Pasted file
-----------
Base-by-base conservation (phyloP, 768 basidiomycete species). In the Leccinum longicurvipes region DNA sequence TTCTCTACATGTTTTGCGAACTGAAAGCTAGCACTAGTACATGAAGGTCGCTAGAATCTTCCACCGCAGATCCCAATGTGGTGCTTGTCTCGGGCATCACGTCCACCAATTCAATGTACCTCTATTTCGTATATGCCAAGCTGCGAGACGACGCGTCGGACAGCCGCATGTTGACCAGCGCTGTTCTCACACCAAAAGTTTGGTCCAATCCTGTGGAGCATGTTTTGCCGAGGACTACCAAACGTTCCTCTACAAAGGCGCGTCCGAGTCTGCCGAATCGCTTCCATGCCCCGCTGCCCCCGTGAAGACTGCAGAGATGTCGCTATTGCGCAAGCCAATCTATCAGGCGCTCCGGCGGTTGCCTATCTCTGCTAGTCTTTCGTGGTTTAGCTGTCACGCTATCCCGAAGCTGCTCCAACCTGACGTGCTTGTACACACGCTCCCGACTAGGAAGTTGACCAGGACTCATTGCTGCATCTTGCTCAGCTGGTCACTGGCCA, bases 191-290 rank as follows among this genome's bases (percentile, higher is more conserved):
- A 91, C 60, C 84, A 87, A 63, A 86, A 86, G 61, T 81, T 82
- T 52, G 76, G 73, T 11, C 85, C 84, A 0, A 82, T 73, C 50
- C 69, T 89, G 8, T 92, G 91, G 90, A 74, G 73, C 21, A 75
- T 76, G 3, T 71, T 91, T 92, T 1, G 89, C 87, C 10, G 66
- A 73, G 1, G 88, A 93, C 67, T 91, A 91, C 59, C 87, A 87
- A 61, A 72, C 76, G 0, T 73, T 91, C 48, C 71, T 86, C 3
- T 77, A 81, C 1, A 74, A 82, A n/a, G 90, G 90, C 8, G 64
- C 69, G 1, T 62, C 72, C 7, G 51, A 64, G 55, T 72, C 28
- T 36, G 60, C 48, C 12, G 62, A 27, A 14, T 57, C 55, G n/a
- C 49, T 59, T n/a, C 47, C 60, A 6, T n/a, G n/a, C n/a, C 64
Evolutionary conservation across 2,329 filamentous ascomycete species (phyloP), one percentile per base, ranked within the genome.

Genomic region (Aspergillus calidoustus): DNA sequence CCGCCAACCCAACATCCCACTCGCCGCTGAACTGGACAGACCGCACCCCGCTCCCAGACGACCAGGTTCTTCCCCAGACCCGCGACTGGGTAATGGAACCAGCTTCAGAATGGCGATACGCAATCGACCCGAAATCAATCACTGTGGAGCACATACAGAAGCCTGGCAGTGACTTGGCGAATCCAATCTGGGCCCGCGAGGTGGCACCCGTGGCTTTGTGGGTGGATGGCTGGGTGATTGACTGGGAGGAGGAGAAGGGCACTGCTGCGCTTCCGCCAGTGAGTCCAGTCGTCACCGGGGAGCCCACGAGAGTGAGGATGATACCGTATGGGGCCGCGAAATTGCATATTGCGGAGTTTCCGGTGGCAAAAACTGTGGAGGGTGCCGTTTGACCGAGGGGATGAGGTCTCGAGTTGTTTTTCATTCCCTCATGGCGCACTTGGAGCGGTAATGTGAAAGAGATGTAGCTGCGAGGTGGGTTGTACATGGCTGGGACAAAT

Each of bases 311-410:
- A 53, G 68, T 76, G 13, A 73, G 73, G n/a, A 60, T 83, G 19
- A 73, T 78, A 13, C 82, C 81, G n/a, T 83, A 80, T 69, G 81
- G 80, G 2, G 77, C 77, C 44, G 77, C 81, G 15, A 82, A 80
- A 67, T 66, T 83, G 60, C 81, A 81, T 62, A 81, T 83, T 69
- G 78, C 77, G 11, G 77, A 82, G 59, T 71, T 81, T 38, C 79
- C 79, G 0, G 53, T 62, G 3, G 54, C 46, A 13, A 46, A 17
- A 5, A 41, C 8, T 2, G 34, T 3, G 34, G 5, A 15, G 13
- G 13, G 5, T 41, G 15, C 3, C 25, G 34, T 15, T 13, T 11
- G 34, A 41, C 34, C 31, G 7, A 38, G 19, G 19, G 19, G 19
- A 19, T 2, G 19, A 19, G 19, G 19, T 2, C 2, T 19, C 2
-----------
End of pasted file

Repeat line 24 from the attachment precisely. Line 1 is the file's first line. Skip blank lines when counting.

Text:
- A 19, T 2, G 19, A 19, G 19, G 19, T 2, C 2, T 19, C 2